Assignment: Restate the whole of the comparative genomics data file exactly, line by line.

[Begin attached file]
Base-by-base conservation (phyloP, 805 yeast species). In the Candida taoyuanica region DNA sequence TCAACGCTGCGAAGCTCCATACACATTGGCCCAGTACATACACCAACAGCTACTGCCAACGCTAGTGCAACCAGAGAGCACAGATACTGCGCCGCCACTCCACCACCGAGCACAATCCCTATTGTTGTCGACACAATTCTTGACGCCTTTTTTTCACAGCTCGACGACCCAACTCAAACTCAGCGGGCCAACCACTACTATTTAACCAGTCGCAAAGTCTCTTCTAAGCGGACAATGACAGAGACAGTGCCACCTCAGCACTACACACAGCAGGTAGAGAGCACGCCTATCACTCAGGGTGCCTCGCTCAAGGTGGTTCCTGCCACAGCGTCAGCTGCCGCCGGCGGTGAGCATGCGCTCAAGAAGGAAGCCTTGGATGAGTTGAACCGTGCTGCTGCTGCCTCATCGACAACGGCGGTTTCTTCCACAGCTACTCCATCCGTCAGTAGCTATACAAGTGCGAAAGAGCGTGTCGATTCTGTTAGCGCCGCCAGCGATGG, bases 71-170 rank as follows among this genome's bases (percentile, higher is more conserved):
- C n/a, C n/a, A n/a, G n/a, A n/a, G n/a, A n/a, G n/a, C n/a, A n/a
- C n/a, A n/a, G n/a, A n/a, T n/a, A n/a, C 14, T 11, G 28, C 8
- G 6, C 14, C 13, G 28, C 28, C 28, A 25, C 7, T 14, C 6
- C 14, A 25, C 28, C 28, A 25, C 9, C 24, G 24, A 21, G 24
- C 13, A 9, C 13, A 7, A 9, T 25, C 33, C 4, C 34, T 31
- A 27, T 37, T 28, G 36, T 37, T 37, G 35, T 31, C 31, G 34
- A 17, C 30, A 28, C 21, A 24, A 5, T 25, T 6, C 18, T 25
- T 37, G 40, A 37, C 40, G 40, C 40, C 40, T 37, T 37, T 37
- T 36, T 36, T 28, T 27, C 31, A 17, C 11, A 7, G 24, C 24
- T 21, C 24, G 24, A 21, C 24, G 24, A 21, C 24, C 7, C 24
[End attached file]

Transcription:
Base-by-base conservation (phyloP, 805 yeast species). In the Candida taoyuanica region DNA sequence TCAACGCTGCGAAGCTCCATACACATTGGCCCAGTACATACACCAACAGCTACTGCCAACGCTAGTGCAACCAGAGAGCACAGATACTGCGCCGCCACTCCACCACCGAGCACAATCCCTATTGTTGTCGACACAATTCTTGACGCCTTTTTTTCACAGCTCGACGACCCAACTCAAACTCAGCGGGCCAACCACTACTATTTAACCAGTCGCAAAGTCTCTTCTAAGCGGACAATGACAGAGACAGTGCCACCTCAGCACTACACACAGCAGGTAGAGAGCACGCCTATCACTCAGGGTGCCTCGCTCAAGGTGGTTCCTGCCACAGCGTCAGCTGCCGCCGGCGGTGAGCATGCGCTCAAGAAGGAAGCCTTGGATGAGTTGAACCGTGCTGCTGCTGCCTCATCGACAACGGCGGTTTCTTCCACAGCTACTCCATCCGTCAGTAGCTATACAAGTGCGAAAGAGCGTGTCGATTCTGTTAGCGCCGCCAGCGATGG, bases 71-170 rank as follows among this genome's bases (percentile, higher is more conserved):
- C n/a, C n/a, A n/a, G n/a, A n/a, G n/a, A n/a, G n/a, C n/a, A n/a
- C n/a, A n/a, G n/a, A n/a, T n/a, A n/a, C 14, T 11, G 28, C 8
- G 6, C 14, C 13, G 28, C 28, C 28, A 25, C 7, T 14, C 6
- C 14, A 25, C 28, C 28, A 25, C 9, C 24, G 24, A 21, G 24
- C 13, A 9, C 13, A 7, A 9, T 25, C 33, C 4, C 34, T 31
- A 27, T 37, T 28, G 36, T 37, T 37, G 35, T 31, C 31, G 34
- A 17, C 30, A 28, C 21, A 24, A 5, T 25, T 6, C 18, T 25
- T 37, G 40, A 37, C 40, G 40, C 40, C 40, T 37, T 37, T 37
- T 36, T 36, T 28, T 27, C 31, A 17, C 11, A 7, G 24, C 24
- T 21, C 24, G 24, A 21, C 24, G 24, A 21, C 24, C 7, C 24